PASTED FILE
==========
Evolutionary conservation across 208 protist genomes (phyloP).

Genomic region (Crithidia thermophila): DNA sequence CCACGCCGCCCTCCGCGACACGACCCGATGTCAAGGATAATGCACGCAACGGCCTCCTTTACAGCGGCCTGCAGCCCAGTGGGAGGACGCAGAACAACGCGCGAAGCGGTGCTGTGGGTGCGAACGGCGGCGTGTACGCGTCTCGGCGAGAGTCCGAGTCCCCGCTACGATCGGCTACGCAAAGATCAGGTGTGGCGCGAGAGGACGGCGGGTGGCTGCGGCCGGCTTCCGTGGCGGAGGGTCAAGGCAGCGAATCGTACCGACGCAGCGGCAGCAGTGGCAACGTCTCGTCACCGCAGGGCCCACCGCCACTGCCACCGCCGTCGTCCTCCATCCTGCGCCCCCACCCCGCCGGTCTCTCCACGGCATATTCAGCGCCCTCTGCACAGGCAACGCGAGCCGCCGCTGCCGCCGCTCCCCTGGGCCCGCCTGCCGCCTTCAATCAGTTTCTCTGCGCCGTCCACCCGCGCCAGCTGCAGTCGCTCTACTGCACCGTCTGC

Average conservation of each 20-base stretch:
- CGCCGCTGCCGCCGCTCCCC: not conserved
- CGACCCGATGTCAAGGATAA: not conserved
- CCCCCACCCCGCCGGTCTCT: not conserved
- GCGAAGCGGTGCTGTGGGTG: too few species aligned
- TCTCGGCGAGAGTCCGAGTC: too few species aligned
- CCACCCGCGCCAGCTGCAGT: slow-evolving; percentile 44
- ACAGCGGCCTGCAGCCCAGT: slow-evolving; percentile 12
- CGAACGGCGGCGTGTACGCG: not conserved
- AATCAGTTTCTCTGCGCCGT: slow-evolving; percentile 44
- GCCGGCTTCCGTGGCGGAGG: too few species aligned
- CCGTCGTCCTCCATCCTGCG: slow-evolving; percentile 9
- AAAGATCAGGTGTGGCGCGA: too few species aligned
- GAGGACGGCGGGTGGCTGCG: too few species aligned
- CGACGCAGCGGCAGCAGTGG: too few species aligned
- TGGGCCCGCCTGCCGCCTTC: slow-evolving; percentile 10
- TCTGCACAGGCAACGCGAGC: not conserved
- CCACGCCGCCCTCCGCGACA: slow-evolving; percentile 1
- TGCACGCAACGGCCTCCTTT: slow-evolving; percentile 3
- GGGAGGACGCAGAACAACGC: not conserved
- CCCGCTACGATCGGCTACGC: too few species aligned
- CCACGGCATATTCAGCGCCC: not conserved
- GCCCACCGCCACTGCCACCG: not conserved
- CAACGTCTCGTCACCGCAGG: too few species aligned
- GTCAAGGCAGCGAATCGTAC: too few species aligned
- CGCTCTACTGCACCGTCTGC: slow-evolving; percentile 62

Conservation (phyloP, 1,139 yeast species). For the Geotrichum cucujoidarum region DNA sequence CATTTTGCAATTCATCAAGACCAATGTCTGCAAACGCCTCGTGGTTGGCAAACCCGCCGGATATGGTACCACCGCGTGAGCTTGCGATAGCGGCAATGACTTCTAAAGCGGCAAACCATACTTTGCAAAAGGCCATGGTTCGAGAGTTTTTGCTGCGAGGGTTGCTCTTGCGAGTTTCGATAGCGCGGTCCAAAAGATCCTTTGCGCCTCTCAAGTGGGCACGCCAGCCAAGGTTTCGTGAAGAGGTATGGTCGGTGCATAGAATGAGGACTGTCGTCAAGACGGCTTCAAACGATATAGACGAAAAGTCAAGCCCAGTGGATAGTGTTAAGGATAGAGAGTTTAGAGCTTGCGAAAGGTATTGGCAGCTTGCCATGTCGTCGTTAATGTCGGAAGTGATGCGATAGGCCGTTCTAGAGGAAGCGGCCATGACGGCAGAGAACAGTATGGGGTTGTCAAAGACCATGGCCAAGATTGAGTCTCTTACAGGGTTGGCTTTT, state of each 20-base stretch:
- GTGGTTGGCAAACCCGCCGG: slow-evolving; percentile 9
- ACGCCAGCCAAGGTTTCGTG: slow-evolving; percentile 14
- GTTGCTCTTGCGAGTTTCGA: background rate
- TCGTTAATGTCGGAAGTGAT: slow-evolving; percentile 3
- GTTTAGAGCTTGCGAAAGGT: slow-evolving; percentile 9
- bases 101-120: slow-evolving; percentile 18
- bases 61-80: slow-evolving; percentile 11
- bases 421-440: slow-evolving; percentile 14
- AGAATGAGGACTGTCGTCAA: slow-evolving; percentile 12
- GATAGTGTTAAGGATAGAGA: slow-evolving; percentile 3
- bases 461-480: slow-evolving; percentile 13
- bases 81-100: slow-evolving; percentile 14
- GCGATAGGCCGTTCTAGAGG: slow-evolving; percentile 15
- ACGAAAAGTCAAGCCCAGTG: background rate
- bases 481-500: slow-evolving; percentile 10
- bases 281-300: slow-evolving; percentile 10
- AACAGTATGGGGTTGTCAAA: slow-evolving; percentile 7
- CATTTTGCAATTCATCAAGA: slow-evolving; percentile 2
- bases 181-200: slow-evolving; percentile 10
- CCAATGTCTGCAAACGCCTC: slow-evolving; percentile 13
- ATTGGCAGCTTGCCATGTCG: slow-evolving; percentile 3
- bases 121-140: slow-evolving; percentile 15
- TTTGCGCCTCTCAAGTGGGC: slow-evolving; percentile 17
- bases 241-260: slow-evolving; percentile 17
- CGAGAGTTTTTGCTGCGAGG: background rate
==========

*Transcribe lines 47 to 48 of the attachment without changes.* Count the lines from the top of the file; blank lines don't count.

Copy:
- CATTTTGCAATTCATCAAGA: slow-evolving; percentile 2
- bases 181-200: slow-evolving; percentile 10